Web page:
With the 28th SEA Games just around the corner, athletes and fans alike will be watching the medal tally with anticipation. But do medal tables really matter?
Yes, says ST's Assistant Sports Editor Chia Han Keong, as this is what the Games are about. But Senior Correspondent Rohit Brijnath disagrees as he feels that it's the stories behind the medals that matter. What do you think?
YES: Glory boards help spur on athletes
Do away with the medal table? You might as well tell everyone that the Games will not be fun any more.
The International Olympic Committee (IOC) tried.
In the past two Youth Olympic Games (YOG), it refused to put up any official medal table, insisting that the event's ideal is to encourage more youth to take up sports, and that it was not just another race for gold for the participating countries.
It is a noble ideal but the price the IOC willingly paid was that the YOGs will not be as widely watched as the main Olympics because a medal table is not merely a dutiful record of medals won by participating countries, or a soulless collection of numbers only historians find delight in analysing.
More than that, distilling these multi-sport extravaganzas into simple numbers makes it the easiest point of entry for members of the public who wish to understand the bottom line of these large-scale events.
Think about it: Will the average guy on the street even bother to learn about the inspirational tale of reigning 400m Olympic champion Kirani James, if his interest isn't piqued by checking the London Games medal table and seeing an unfamiliar country called Grenada sitting proudly just ahead of India?
James was able to lift his Caribbean island nation - with a population of 110,000 - past the second-most populous country in the world. And it was the medal table that could provide such joy to Grenada citizens.
But really, who does not get a kick out of following the medal tally in progress at any Games, and see how the top nations wage a mock "arms race" to plunder the most gold medals?
Next to watching superstars like Usain Bolt or Michael Phelps break records, it is silly but gleeful fun to see countries like China and the United States trying to outdo each other in their private battle for supremacy atop the Olympic table.
No doubt, this has led to claims that the table is used as a jingoistic tool for top-placed countries to spread propaganda about how great and powerful they are. There is no doubt too that such acts are distasteful, but to do away with the table just to stop countries from bragging is too draconian.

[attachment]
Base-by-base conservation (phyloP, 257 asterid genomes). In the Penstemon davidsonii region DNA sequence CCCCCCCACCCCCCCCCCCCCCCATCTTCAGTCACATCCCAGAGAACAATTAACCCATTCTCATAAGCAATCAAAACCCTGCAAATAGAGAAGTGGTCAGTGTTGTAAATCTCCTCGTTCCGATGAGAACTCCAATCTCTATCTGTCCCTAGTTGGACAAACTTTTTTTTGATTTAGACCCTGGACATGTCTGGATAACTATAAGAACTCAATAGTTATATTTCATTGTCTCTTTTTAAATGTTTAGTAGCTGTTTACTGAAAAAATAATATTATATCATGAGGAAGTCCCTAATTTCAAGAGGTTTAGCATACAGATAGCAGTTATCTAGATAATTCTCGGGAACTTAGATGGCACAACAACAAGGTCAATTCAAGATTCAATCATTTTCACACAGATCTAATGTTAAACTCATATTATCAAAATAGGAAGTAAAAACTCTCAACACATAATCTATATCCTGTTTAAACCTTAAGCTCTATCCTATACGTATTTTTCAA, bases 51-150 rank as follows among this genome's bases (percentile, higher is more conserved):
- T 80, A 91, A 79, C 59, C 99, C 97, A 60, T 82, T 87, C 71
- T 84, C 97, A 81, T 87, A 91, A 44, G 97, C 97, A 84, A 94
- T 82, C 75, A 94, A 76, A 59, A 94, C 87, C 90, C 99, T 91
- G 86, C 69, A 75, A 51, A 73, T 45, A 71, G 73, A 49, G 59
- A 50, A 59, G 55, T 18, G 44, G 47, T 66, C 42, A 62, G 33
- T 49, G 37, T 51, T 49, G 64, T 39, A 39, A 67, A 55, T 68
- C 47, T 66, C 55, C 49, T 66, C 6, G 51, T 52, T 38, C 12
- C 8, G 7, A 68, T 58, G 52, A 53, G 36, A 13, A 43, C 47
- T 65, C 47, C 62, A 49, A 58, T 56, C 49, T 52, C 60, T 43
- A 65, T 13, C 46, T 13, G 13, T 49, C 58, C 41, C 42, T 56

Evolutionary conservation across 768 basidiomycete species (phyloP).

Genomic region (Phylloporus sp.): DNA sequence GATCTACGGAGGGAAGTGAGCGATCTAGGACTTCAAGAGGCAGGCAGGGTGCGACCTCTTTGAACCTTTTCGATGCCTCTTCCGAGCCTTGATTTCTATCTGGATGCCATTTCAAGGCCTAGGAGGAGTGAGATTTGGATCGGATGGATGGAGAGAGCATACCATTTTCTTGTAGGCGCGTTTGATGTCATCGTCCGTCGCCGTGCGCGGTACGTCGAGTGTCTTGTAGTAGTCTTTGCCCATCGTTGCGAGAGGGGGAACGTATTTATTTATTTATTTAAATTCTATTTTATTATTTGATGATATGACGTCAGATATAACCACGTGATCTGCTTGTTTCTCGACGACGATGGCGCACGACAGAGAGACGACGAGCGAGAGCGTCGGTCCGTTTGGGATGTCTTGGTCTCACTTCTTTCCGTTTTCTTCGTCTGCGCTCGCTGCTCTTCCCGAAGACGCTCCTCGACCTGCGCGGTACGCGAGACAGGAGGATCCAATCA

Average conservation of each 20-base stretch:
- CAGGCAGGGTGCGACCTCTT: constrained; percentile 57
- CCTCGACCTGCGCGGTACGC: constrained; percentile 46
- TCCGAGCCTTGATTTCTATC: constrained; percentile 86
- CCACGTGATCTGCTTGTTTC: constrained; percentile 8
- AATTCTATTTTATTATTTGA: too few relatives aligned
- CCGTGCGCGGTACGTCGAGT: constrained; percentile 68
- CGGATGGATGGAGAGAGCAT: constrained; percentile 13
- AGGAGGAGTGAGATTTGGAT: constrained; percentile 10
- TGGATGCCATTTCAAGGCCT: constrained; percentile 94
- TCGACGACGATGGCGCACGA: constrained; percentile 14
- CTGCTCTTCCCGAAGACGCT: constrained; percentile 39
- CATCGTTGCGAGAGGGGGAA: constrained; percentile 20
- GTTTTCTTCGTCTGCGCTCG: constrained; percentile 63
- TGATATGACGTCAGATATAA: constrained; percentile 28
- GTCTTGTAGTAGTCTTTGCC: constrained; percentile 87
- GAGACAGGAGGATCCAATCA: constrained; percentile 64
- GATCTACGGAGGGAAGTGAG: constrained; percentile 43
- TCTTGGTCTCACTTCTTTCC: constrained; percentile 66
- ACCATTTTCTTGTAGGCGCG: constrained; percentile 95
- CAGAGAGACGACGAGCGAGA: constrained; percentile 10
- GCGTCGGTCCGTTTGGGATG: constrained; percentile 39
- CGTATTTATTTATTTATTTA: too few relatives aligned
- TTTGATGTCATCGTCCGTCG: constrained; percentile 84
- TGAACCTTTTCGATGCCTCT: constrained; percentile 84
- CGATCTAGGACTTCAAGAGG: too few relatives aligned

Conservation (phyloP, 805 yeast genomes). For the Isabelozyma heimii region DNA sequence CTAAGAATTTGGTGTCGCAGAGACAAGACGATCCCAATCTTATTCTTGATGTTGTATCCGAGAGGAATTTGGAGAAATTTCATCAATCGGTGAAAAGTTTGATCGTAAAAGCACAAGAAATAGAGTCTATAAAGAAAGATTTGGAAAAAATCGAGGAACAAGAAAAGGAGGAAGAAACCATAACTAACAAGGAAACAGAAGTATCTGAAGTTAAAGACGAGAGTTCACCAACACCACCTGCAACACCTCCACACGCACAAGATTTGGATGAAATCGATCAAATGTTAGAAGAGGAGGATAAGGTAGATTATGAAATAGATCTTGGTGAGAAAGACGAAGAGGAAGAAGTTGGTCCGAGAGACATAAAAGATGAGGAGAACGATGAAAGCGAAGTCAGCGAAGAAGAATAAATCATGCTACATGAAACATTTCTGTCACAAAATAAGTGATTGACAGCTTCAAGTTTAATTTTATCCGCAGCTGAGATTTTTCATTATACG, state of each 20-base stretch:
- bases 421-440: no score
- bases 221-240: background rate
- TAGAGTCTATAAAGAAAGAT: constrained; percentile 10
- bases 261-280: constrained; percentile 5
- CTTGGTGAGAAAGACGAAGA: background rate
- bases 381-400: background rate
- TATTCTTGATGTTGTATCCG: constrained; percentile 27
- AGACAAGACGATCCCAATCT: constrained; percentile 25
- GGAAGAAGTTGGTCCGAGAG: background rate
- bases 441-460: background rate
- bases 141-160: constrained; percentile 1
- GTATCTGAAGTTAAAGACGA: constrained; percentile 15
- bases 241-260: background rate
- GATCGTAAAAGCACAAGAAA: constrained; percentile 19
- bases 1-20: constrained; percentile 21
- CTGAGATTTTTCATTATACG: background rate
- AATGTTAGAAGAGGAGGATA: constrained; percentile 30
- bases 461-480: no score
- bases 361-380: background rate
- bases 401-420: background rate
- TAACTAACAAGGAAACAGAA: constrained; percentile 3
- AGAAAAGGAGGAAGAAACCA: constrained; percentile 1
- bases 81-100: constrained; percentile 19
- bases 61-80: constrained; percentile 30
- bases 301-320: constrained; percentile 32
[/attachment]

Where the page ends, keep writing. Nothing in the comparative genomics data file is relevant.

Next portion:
That is because, sometimes, countries do need an ego boost. How else can Grenada's citizens feel on top of the world, if they cannot celebrate their country's maiden appearance on the Olympic table, courtesy of James' gold?
Closer to home, few would have been unmoved to see Singapore back on the Olympic medal table in 2008 - placed between South Africa and Sudan - when it won its second Games medal after a 48-year wait.
It led to the Republic setting up the Olympic Pathway Programme and later the Sports Excellence Scholarship to assist aspiring local athletes to reach similar heights in the coming Olympics.
So, rather than be perturbed by the jingoism of major sporting nations atop the medal table, why not acknowledge the inspirational qualities the tally has on small nations trying their hardest to reward their sportsmen's endeavours?
Let's not forget the pride among the athletes in helping their nations climb the medal table. Yes, patriotism is still an effective inspirational tool for sportsmen and women, even in this globalised age, when athletes are willing to travel and train all over the world just to gain an edge over their rivals.
Joseph Schooling has spent close to half his life away from Singapore, having based himself in the US to swim and train with top American talents.
But few doubt him when he said he will be "looking forward to doing Singapore proud" at next month's SEA Games. He is targeting nine golds - which will be a significant boost to Singapore's haul in the 11-country SEA Games medal table.
The regional Games has had its share of medal-table controversies, with past host nations including arcane traditional sports to boost their standings in the tally.
Yet, it also symbolises the tolerance among ASEAN neighbours, who are willing to let the hosts have their moments of glory.
After all, the SEA Games comes around pretty quickly. In two years, it will be back again with a blank medal table, an empty canvas for ASEAN nations to again fill with their golden exploits.
That, perhaps, sums up the essence of a medal table. It is blank at the start of the Games but by the end of the spectacle, it will be coloured by so many different countries that each medal table tells a unique numerical history - simple enough for anyone to comprehend, yet rich enough for fans to delve in further for stories of inspirational athletes.
How coincidental is it that, on its 50th year of Independence, Singapore should be hosting next month's SEA Games, and trying to eclipse its previous gold medal haul of - you guessed it - 50.